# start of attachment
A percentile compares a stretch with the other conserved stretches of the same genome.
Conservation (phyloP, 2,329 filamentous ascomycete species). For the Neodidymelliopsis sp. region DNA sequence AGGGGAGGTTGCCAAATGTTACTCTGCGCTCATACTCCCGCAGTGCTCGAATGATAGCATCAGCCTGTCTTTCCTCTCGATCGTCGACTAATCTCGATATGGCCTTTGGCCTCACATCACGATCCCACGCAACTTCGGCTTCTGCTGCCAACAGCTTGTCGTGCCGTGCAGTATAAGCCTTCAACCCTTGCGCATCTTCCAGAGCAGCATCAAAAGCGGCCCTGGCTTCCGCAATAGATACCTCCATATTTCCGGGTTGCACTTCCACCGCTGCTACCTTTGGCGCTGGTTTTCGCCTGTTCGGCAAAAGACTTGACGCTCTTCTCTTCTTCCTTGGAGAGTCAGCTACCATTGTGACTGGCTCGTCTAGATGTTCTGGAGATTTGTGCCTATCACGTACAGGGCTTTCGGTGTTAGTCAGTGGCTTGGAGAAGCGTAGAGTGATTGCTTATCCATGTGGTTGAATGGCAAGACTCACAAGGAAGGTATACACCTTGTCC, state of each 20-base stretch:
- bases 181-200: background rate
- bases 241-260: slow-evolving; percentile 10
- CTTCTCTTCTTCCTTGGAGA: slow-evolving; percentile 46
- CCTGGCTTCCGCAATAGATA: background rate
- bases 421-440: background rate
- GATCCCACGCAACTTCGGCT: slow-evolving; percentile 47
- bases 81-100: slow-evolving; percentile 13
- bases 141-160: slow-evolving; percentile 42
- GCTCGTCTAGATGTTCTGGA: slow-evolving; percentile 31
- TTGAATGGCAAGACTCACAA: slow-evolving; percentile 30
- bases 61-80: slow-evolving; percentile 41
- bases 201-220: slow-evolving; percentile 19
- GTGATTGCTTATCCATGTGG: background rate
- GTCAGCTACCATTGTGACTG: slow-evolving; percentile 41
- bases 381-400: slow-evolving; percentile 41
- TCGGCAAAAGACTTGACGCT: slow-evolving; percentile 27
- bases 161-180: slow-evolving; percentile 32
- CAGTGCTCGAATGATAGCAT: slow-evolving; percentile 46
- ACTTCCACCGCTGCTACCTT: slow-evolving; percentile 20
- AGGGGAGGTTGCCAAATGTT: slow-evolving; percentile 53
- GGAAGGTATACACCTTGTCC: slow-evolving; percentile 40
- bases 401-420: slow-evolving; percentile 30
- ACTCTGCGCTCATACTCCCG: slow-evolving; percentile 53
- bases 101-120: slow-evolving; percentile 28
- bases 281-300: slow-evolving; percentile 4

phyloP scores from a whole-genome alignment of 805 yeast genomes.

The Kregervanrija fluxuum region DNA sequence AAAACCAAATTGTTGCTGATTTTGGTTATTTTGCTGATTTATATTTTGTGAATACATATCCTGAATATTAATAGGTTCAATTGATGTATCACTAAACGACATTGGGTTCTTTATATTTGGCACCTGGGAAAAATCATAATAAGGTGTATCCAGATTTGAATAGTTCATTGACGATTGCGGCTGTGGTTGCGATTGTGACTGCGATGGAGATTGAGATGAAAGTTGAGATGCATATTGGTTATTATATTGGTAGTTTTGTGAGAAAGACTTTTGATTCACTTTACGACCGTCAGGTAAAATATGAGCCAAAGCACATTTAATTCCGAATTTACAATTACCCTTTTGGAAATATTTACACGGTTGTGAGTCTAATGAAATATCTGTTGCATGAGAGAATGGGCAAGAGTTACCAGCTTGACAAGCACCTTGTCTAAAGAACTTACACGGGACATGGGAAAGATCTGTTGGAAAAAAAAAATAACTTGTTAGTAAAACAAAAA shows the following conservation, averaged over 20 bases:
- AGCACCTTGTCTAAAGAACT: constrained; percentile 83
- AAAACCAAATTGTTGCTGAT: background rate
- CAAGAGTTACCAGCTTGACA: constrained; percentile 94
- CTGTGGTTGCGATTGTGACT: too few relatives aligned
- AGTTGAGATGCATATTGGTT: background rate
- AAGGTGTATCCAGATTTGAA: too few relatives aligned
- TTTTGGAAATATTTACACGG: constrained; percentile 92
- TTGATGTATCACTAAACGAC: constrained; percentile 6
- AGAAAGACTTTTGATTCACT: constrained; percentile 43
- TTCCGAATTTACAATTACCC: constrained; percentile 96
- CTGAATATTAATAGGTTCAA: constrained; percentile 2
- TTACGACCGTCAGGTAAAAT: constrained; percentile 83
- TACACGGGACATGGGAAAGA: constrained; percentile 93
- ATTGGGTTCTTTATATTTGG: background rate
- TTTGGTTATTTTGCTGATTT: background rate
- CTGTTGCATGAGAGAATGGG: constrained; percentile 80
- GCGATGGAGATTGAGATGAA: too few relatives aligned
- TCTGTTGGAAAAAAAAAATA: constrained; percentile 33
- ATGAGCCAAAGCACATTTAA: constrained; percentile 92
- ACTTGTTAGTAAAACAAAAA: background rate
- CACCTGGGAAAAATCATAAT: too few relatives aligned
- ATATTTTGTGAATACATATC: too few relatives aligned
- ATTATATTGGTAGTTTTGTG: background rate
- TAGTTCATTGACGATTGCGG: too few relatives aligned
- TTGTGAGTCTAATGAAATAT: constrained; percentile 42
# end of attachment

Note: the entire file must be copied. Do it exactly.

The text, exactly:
A percentile compares a stretch with the other conserved stretches of the same genome.
Conservation (phyloP, 2,329 filamentous ascomycete species). For the Neodidymelliopsis sp. region DNA sequence AGGGGAGGTTGCCAAATGTTACTCTGCGCTCATACTCCCGCAGTGCTCGAATGATAGCATCAGCCTGTCTTTCCTCTCGATCGTCGACTAATCTCGATATGGCCTTTGGCCTCACATCACGATCCCACGCAACTTCGGCTTCTGCTGCCAACAGCTTGTCGTGCCGTGCAGTATAAGCCTTCAACCCTTGCGCATCTTCCAGAGCAGCATCAAAAGCGGCCCTGGCTTCCGCAATAGATACCTCCATATTTCCGGGTTGCACTTCCACCGCTGCTACCTTTGGCGCTGGTTTTCGCCTGTTCGGCAAAAGACTTGACGCTCTTCTCTTCTTCCTTGGAGAGTCAGCTACCATTGTGACTGGCTCGTCTAGATGTTCTGGAGATTTGTGCCTATCACGTACAGGGCTTTCGGTGTTAGTCAGTGGCTTGGAGAAGCGTAGAGTGATTGCTTATCCATGTGGTTGAATGGCAAGACTCACAAGGAAGGTATACACCTTGTCC, state of each 20-base stretch:
- bases 181-200: background rate
- bases 241-260: slow-evolving; percentile 10
- CTTCTCTTCTTCCTTGGAGA: slow-evolving; percentile 46
- CCTGGCTTCCGCAATAGATA: background rate
- bases 421-440: background rate
- GATCCCACGCAACTTCGGCT: slow-evolving; percentile 47
- bases 81-100: slow-evolving; percentile 13
- bases 141-160: slow-evolving; percentile 42
- GCTCGTCTAGATGTTCTGGA: slow-evolving; percentile 31
- TTGAATGGCAAGACTCACAA: slow-evolving; percentile 30
- bases 61-80: slow-evolving; percentile 41
- bases 201-220: slow-evolving; percentile 19
- GTGATTGCTTATCCATGTGG: background rate
- GTCAGCTACCATTGTGACTG: slow-evolving; percentile 41
- bases 381-400: slow-evolving; percentile 41
- TCGGCAAAAGACTTGACGCT: slow-evolving; percentile 27
- bases 161-180: slow-evolving; percentile 32
- CAGTGCTCGAATGATAGCAT: slow-evolving; percentile 46
- ACTTCCACCGCTGCTACCTT: slow-evolving; percentile 20
- AGGGGAGGTTGCCAAATGTT: slow-evolving; percentile 53
- GGAAGGTATACACCTTGTCC: slow-evolving; percentile 40
- bases 401-420: slow-evolving; percentile 30
- ACTCTGCGCTCATACTCCCG: slow-evolving; percentile 53
- bases 101-120: slow-evolving; percentile 28
- bases 281-300: slow-evolving; percentile 4

phyloP scores from a whole-genome alignment of 805 yeast genomes.

The Kregervanrija fluxuum region DNA sequence AAAACCAAATTGTTGCTGATTTTGGTTATTTTGCTGATTTATATTTTGTGAATACATATCCTGAATATTAATAGGTTCAATTGATGTATCACTAAACGACATTGGGTTCTTTATATTTGGCACCTGGGAAAAATCATAATAAGGTGTATCCAGATTTGAATAGTTCATTGACGATTGCGGCTGTGGTTGCGATTGTGACTGCGATGGAGATTGAGATGAAAGTTGAGATGCATATTGGTTATTATATTGGTAGTTTTGTGAGAAAGACTTTTGATTCACTTTACGACCGTCAGGTAAAATATGAGCCAAAGCACATTTAATTCCGAATTTACAATTACCCTTTTGGAAATATTTACACGGTTGTGAGTCTAATGAAATATCTGTTGCATGAGAGAATGGGCAAGAGTTACCAGCTTGACAAGCACCTTGTCTAAAGAACTTACACGGGACATGGGAAAGATCTGTTGGAAAAAAAAAATAACTTGTTAGTAAAACAAAAA shows the following conservation, averaged over 20 bases:
- AGCACCTTGTCTAAAGAACT: constrained; percentile 83
- AAAACCAAATTGTTGCTGAT: background rate
- CAAGAGTTACCAGCTTGACA: constrained; percentile 94
- CTGTGGTTGCGATTGTGACT: too few relatives aligned
- AGTTGAGATGCATATTGGTT: background rate
- AAGGTGTATCCAGATTTGAA: too few relatives aligned
- TTTTGGAAATATTTACACGG: constrained; percentile 92
- TTGATGTATCACTAAACGAC: constrained; percentile 6
- AGAAAGACTTTTGATTCACT: constrained; percentile 43
- TTCCGAATTTACAATTACCC: constrained; percentile 96
- CTGAATATTAATAGGTTCAA: constrained; percentile 2
- TTACGACCGTCAGGTAAAAT: constrained; percentile 83
- TACACGGGACATGGGAAAGA: constrained; percentile 93
- ATTGGGTTCTTTATATTTGG: background rate
- TTTGGTTATTTTGCTGATTT: background rate
- CTGTTGCATGAGAGAATGGG: constrained; percentile 80
- GCGATGGAGATTGAGATGAA: too few relatives aligned
- TCTGTTGGAAAAAAAAAATA: constrained; percentile 33
- ATGAGCCAAAGCACATTTAA: constrained; percentile 92
- ACTTGTTAGTAAAACAAAAA: background rate
- CACCTGGGAAAAATCATAAT: too few relatives aligned
- ATATTTTGTGAATACATATC: too few relatives aligned
- ATTATATTGGTAGTTTTGTG: background rate
- TAGTTCATTGACGATTGCGG: too few relatives aligned
- TTGTGAGTCTAATGAAATAT: constrained; percentile 42